It is being reported that economic recovery is back, at least for the 1 percent, who get to eat $100 dinners at pricey new spots like Brasserie Provence, or nosh from the upscale end of the dinner menu at El Camino. For the 99 percent, though – the rest of us who are still struggling paycheck to paycheck – well, we’re getting by on a load of new lunch spots where an appetizing midday repast won’t cost you an arm and a leg.
It’s happening downtown, where the folks from Rye on Market recently opened Atlantic No. 5 on West Main; and the Highlands, where Chef Kathy Cary now presides over a resurrected La Peche Gourmet to Go and Cafe; St. Matthews and beyond, where Cheddar Box Too has joined a squadron of established eateries that I’d be tempted to call “ladies-who-lunch” spots except that this confirmed gent loves ‘em too.
This week let’s visit a couple exceptional new places, just a few blocks apart in the zone where Butchertown runs into NuLu. Curiously, both share parallel heritage as businesses built on market-leading desserts, now expanded into full-service lunch.
We’re looking at Jackknife Cafe in Butchertown, where Erika Chavez-Graziano has added a fetching eatery to her Cellar Door Chocolates business; and Cake Flour, where top-rank pastry chef Claudia DeLatorre has opened a bright, colorful lunch space adjacent to her popular pastry shop.
You have to work a bit to find Jackknife Cafe: It’s in Butchertown Market, a growing retail renovation of a hulking red-brick industrial building (originally an 1880s tannery) about midway between I-64 and Main Street on Story Avenue.
Once you find your way inside (go for the door at the west end of the building), step into the Work the Metal retail shop and work your way past its shelves of trendy decor, clothing and accessories, homing in on the sound of plates clanking and diners chatting until you find Jackknife (and Cellar Door) occupying retail space within the shop.
Order from the blackboard menu behind a service counter, take a number and take a seat in the nicely refurbished dining room – converted from an industrial carpet-storage area, I was told – servers will bring your food out pronto. The menu is short, about a dozen brunch and lunch items; and affordable, with dishes ranging from $6 (for granola or breakfast biscuits with poached eggs, cheese or ham) to $12 (for smoked-salmon or prosciutto-goat cheese sandwiches).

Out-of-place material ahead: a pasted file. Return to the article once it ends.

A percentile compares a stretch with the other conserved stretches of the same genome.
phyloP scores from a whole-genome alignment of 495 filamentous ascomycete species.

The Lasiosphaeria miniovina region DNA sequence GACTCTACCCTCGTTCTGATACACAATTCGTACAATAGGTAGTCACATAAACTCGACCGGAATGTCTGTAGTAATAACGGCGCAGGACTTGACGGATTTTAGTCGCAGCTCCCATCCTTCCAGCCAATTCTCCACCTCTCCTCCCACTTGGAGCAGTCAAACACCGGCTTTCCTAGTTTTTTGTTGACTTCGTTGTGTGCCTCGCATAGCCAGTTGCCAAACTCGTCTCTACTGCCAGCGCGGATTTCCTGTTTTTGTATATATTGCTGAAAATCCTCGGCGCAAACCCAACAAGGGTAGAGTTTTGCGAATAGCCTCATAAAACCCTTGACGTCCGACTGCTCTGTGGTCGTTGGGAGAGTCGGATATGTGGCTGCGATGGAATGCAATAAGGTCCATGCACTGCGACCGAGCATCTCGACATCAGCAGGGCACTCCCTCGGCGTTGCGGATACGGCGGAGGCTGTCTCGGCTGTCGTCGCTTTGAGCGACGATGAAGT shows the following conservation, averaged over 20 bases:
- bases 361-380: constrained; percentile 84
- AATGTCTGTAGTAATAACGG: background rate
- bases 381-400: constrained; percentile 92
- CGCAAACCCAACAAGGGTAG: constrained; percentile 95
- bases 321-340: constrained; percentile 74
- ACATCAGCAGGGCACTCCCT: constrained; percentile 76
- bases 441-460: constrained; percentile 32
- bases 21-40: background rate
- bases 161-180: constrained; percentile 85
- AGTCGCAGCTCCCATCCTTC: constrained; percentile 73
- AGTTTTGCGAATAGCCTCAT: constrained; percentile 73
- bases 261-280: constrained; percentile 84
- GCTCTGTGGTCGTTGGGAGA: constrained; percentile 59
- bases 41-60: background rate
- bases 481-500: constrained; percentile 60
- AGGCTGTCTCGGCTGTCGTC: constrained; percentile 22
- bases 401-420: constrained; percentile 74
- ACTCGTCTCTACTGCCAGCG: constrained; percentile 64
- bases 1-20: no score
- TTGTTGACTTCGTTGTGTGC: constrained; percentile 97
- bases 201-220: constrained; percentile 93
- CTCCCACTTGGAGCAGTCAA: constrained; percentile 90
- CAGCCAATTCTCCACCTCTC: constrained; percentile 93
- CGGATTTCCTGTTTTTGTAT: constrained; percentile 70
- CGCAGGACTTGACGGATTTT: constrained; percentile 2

There’s coffee and espresso drinks, short but attractive beer and wine lists, and, as you would expect, plenty of dessert love including a presumably addictive “crack pie.”
An egg-salad sandwich ($7), a daily special, wasn’t much like Mom used to make, but in a good way: Rich, creamy and lightly spicy yellow egg salad was thickly smeared on a bed of fresh spinach leaves on a fine round French-style bun, with a tart, crisp cornichon and a ration of thick and crisp kettle chips. Red pepper Gouda soup ($5) was a thick crimson puree, simple and consoling for a brisk autumn day.
“The Roy” sandwich ($8) featured thick-cut “Kentucky mortadella” and melted mild Cheddar that pleasantly evoked childhood memories of Velveeta and baloney on white. Chicken noodle soup ($5) was a thin but savory broth with chopped veggies and tender chicken. A peanut-butter cookie and chocolate-chip cookie ($2 each) looked and tasted homemade.
Lunch for two was $30.74 plus tip.
(Moved to 2420 Lime Kiln Lane, 719-0172)
When DeLatorre, a graduate of New York’s French Culinary Institute, opened Cake Flour in 2008 as a pioneer in NuLu, I was a regular. I couldn’t stay away and would sneak in furtively, like an alky haunting a dive bar. Best cookies and pastries ever, all made from natural and organic ingredients! Ultimately, to avoid the “food writer profile,” I had to count calories and stay away, but I retain fond memories. Now, with the addition of a lime-and-lemon color dining area with high banquettes and pedestal tables, and a lunch menu that continues the ethic of seasonal, regional, local and hand-made, it’s going to be even more difficult to stay away.
The short menu changes frequently, usually containing a half-dozen panini-grilled sandwiches, priced from $7.50 to $9.50 including a side, and built on excellent house-made country white or wheat bread.
The roasted veggie sandwich ($8) was fine, a flavorful blend of roasted red and yellow peppers and cauliflower and balsamic-marinated portobellos plus earthy Kalamata olive tapenade, with a well-made, simple salad of baby spinach leaves and chopped red and yellow peppers and a ramekin of quinoa salad on the side.
The turkey pesto sandwich ($8.59) was flavorful but a bit puny, made with a deli-thin slice of Smoking Goose Farm Indiana turkey and a thin schmear of basil pesto. A cup of savory but thin onion soup was topped with rounds of what seemed to be sweet pastry repurposed as croutons.
Lunch for two was $22.90 plus tip. A take-home bag of wheat bread, a macaron, a chocolate sandwich cookie, a chocolate-cranberry tart and a chocolate chip cookie added another $7.25.